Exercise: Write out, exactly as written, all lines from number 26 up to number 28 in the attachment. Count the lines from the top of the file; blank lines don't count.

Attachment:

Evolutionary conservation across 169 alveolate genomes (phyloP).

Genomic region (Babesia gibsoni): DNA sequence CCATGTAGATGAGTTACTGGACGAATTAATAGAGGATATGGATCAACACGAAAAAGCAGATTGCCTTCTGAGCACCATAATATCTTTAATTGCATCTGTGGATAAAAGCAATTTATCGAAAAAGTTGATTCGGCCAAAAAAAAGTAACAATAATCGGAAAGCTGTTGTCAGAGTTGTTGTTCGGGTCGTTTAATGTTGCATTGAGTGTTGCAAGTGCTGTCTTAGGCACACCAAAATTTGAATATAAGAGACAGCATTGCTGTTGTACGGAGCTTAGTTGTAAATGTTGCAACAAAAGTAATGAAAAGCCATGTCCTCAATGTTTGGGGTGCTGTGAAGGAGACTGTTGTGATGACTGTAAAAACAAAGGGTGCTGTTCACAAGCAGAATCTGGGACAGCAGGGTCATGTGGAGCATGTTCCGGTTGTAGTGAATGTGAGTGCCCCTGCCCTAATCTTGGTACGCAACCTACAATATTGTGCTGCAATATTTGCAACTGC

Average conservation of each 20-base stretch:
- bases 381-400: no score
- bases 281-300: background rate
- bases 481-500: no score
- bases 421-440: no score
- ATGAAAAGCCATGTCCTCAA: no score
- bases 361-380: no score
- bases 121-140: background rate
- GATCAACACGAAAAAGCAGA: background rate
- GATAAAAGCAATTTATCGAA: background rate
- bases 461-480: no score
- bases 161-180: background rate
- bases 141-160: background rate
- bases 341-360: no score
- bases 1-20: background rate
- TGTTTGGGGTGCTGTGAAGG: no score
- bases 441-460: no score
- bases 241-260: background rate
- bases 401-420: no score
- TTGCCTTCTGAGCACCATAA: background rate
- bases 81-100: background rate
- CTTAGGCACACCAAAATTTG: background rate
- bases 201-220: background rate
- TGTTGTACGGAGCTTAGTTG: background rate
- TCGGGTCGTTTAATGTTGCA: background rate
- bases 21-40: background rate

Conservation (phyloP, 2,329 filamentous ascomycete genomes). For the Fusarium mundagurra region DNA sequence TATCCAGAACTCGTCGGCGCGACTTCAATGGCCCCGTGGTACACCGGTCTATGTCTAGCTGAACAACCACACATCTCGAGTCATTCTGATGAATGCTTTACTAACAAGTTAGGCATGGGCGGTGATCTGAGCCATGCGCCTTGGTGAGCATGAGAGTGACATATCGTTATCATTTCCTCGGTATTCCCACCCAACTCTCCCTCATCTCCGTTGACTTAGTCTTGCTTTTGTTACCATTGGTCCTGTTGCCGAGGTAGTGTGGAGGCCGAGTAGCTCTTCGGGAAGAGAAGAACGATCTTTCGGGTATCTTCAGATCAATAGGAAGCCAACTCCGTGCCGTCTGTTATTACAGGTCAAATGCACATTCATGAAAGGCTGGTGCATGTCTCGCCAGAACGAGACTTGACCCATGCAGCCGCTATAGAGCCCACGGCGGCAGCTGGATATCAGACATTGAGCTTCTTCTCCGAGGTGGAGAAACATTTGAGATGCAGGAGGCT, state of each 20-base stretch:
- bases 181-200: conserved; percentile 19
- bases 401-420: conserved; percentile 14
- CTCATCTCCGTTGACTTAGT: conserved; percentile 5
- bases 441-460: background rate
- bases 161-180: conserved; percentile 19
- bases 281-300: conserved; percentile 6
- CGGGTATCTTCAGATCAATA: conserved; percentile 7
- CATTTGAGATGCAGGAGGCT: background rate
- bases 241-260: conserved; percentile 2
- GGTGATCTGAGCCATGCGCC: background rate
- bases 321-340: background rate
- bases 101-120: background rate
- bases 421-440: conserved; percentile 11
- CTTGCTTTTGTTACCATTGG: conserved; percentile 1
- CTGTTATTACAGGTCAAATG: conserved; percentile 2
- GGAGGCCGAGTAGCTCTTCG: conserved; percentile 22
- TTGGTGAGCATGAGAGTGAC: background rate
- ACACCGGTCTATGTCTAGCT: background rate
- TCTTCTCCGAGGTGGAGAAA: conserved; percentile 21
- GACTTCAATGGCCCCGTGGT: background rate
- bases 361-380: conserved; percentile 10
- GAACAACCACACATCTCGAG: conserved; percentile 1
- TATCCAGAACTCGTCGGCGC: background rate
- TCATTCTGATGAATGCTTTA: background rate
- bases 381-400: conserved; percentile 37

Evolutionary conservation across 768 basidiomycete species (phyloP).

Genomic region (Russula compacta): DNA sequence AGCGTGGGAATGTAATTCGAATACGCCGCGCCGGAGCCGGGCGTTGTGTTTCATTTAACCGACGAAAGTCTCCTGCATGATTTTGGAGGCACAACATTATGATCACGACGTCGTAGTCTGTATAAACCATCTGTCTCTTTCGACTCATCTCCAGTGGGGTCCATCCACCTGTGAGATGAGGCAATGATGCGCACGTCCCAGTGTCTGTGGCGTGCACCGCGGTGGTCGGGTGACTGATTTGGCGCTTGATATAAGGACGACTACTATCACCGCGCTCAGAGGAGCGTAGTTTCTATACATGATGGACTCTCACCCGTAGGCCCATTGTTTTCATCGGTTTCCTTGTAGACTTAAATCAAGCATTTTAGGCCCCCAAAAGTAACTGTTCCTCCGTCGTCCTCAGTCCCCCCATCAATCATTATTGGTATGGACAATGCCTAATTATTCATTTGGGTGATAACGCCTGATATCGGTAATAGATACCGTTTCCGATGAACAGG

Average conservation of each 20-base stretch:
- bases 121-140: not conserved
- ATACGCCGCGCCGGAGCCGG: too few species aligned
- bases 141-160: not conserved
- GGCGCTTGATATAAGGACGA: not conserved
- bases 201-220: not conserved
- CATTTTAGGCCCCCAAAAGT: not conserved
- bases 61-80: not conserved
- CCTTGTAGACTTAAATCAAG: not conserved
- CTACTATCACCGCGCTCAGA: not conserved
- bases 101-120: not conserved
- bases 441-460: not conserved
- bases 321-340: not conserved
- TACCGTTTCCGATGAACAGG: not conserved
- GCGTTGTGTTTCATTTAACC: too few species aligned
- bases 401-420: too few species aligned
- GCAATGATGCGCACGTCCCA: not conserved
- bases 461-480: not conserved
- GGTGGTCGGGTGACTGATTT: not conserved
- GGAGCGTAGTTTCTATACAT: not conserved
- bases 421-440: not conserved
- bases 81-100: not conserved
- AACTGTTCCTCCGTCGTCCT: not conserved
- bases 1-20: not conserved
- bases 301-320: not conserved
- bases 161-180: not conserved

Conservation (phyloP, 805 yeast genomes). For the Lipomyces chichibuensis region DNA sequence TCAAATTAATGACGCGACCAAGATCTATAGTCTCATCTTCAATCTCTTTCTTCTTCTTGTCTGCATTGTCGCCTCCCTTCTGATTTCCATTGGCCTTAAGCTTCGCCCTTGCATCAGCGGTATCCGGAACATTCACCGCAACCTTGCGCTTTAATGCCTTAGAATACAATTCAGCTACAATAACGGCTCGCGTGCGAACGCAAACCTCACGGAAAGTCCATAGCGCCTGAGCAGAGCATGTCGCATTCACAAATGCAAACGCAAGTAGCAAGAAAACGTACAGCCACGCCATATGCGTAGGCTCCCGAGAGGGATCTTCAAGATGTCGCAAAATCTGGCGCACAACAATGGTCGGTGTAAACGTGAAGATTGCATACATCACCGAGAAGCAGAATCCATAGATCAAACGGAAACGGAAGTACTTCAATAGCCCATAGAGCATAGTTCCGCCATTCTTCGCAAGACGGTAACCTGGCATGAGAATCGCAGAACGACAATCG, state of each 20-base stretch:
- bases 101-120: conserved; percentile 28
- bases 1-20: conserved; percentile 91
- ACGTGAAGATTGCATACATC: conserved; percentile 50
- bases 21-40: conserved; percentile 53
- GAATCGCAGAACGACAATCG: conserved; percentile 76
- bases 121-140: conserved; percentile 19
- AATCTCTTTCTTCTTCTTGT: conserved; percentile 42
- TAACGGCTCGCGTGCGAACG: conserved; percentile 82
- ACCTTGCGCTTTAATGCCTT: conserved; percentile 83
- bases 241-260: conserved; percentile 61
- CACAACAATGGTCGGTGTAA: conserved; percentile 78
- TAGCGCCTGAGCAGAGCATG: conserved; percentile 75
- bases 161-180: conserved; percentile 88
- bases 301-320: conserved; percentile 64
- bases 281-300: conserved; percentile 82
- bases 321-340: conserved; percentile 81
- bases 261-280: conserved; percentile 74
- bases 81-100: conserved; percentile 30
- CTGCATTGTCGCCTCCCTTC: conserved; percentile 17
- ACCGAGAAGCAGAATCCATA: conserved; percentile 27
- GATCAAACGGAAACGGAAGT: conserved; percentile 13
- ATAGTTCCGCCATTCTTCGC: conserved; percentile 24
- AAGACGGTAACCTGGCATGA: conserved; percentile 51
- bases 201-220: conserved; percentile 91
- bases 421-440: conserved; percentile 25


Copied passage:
- TGTTGTACGGAGCTTAGTTG: background rate
- TCGGGTCGTTTAATGTTGCA: background rate
- bases 21-40: background rate